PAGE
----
• G06F16/9014Indexing; Data structures therefor; Storage structures hash tables
    • G06F17/30949
    • HELECTRICITY
    • H04ELECTRIC COMMUNICATION TECHNIQUE
    • H04LTRANSMISSION OF DIGITAL INFORMATION, e.g. TELEGRAPHIC COMMUNICATION
    • H04L9/00Cryptographic mechanisms or cryptographic arrangements for secret or secure communication
    • H04L9/06Cryptographic mechanisms or cryptographic arrangements for secret or secure communication the encryption apparatus using shift registers or memories for block-wise or stream coding, e.g. DES systems or RC4; Hash functions; Pseudorandom sequence generators
    • H04L9/0643Hash functions, e.g. MD5, SHA, HMAC or f9 MAC

Abstract

In one embodiment, a method includes receiving a bit value from a key vector. The bit value has a position within the key vector correlating to a counter value. The method includes receiving a sequence of bit values from a plurality of predefined bit values based on the counter value and in response to a condition associated with the bit value from the key vector being satisfied.

Description

BACKGROUND

Embodiments described herein relate generally to hash functions, and, in particular, to a hash function configured to define a hash value based on predefined vectors.

A hash function is a procedure or mathematical function configured to calculate a hash value based on a hash key. In some instances, the hash key can be defined based on a portion of data parsed from input data. The hash value that can be used to retrieve information in a table/database or to compare data (e.g., input data). For example, a hash function can be used to detect duplicate records in a file, to find similar or matching deoxyribonucleic acid (DNA) sequences, to identify policies associated with Internet Protocol (IP) address prefixes, and so forth.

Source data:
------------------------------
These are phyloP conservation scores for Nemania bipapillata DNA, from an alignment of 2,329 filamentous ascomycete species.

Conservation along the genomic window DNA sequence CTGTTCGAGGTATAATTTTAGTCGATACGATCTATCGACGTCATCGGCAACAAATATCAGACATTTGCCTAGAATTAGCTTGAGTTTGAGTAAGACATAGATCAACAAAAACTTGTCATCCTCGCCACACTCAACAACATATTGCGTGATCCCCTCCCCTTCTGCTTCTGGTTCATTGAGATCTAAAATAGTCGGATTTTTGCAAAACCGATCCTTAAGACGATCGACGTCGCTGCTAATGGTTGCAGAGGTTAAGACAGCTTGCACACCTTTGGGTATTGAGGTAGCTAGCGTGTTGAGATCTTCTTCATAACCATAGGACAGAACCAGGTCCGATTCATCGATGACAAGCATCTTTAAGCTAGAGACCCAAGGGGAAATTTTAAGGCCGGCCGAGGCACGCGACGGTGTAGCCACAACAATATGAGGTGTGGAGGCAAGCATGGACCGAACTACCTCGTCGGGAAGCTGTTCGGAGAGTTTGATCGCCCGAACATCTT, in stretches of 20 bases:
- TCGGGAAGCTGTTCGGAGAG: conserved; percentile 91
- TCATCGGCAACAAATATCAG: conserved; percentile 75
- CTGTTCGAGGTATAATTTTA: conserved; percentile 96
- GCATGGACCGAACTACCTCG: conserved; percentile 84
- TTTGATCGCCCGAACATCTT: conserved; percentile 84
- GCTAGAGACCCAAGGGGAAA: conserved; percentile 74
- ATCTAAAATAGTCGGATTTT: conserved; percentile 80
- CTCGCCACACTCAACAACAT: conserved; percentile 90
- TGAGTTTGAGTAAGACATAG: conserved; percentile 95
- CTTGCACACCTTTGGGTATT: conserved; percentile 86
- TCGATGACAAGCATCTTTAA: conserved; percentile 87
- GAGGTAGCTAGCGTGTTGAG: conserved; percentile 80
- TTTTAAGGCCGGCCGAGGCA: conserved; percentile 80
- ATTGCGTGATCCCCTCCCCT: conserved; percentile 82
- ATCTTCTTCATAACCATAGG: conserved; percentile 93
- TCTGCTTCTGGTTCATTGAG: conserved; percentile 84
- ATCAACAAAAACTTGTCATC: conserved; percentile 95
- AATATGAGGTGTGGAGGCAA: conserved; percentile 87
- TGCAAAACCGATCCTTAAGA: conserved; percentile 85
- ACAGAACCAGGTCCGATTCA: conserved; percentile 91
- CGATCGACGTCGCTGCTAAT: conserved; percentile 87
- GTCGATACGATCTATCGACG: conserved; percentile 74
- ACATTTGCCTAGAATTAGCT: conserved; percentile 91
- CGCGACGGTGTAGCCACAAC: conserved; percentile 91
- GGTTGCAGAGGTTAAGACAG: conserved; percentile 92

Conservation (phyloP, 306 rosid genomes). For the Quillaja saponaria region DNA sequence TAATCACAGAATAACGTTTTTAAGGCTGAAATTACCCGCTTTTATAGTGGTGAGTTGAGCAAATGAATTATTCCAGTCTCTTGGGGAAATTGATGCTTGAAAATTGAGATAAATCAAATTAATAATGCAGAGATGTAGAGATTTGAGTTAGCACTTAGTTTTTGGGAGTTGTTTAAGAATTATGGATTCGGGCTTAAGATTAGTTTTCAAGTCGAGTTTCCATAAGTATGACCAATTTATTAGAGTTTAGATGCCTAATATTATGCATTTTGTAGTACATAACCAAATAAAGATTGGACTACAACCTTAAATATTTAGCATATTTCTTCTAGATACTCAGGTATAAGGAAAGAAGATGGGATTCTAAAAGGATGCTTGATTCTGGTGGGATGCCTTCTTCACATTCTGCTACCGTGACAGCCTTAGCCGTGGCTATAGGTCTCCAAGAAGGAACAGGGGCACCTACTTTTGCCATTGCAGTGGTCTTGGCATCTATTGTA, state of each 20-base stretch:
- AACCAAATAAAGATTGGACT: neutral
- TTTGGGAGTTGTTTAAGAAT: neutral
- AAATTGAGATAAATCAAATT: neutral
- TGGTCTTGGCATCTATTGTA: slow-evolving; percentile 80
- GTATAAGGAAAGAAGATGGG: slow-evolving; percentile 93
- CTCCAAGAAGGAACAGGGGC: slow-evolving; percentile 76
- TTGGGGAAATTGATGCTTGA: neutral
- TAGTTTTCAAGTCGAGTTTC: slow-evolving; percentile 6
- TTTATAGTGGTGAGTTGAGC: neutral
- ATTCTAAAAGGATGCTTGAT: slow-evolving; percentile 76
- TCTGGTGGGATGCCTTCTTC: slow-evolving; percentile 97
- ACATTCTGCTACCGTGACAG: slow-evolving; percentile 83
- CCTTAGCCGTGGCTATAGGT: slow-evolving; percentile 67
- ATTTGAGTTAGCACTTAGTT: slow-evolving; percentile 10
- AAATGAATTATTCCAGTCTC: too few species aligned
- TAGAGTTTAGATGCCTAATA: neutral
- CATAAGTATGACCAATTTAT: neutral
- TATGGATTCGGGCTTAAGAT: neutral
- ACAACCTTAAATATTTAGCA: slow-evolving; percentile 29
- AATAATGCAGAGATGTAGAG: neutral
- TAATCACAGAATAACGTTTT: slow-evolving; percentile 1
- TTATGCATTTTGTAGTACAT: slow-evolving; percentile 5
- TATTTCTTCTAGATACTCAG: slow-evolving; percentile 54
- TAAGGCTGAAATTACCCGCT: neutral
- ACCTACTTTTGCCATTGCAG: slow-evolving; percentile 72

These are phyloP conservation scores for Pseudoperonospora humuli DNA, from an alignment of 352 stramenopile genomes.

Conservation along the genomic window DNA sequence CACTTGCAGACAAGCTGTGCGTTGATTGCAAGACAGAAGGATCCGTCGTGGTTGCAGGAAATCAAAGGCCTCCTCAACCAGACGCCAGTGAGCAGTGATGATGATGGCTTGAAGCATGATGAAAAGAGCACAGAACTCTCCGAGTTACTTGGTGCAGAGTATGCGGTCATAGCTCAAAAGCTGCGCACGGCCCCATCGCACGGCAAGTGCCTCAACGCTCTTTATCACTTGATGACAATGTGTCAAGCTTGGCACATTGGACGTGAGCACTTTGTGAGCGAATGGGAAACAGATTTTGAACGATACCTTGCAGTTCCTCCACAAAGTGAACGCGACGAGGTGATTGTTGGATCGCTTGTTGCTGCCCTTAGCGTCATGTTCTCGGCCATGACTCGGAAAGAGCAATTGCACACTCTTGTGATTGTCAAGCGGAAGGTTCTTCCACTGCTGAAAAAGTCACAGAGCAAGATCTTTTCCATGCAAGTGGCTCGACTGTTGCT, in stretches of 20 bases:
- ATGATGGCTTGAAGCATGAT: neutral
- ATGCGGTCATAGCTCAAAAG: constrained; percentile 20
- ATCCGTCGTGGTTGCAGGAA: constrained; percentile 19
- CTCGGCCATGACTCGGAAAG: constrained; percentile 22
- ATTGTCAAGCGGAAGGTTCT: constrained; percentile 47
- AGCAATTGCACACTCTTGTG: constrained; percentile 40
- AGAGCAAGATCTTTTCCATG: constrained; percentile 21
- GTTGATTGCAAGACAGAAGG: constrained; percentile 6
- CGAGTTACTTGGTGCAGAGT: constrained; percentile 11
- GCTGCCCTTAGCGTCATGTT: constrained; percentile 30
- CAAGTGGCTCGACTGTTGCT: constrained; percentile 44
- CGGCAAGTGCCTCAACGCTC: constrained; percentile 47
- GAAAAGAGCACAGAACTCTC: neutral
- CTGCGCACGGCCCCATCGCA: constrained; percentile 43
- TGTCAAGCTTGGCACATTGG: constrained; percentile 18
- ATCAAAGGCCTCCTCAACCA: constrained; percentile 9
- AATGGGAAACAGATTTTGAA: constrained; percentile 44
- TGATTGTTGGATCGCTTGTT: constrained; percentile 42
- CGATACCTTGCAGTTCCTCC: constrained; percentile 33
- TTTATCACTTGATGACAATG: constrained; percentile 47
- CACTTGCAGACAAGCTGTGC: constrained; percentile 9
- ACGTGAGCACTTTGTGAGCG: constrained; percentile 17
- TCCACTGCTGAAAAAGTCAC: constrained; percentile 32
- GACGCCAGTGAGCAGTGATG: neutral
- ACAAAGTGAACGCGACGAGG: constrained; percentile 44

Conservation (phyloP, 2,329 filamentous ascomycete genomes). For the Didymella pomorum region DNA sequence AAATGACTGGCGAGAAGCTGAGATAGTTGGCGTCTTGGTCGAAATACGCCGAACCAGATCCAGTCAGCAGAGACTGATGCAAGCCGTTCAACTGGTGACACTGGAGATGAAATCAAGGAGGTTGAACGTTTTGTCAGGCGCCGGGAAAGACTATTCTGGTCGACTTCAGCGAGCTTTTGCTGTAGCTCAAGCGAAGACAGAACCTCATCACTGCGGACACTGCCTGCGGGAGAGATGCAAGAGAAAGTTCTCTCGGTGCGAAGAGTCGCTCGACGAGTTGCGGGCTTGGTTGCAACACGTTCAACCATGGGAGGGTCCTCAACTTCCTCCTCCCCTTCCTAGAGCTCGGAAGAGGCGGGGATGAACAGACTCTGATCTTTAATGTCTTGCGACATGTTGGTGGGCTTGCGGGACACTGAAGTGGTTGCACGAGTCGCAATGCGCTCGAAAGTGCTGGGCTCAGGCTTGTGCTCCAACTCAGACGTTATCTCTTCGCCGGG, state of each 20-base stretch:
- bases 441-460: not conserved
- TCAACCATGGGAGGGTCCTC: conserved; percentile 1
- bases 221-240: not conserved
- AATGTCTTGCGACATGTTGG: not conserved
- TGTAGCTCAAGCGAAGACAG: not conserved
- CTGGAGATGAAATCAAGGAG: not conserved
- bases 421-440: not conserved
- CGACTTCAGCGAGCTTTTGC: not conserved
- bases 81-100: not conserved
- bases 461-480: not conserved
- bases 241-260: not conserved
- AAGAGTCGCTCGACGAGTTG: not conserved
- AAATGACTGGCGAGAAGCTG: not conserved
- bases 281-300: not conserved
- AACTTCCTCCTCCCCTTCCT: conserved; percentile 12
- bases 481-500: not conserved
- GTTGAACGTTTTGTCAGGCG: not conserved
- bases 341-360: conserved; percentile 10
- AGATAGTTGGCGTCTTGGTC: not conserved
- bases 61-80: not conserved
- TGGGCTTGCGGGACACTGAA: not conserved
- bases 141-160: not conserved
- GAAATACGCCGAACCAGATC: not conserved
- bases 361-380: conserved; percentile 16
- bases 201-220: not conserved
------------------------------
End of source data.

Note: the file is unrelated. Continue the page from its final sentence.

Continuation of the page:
Many known hash functions, however, produce an unacceptable level of duplicate hash values (referred to as collisions) based on unique input data. In addition, many known hash functions produce unacceptably non-uniform distributions of hash values based on an input data set. Finally, many known hash functions that are simple to execute in software are too slow and/or cannot be efficiently implemented in hardware. Thus, a need exists for methods and apparatus to address at least some of the undesirable attributes of known hash functions.

SUMMARY OF THE INVENTION

In one embodiment, a method includes receiving a bit value from a key vector. The bit value has a position within the key vector correlating to a counter value. The method includes receiving a sequence of bit values from a plurality of predefined bit values based on the counter value and in response to a condition associated with the bit value from the key vector being satisfied.

BRIEF DESCRIPTION OF THE DRAWINGS

FIG. 1 is a schematic block diagram that illustrates a hashing module, according to an embodiment.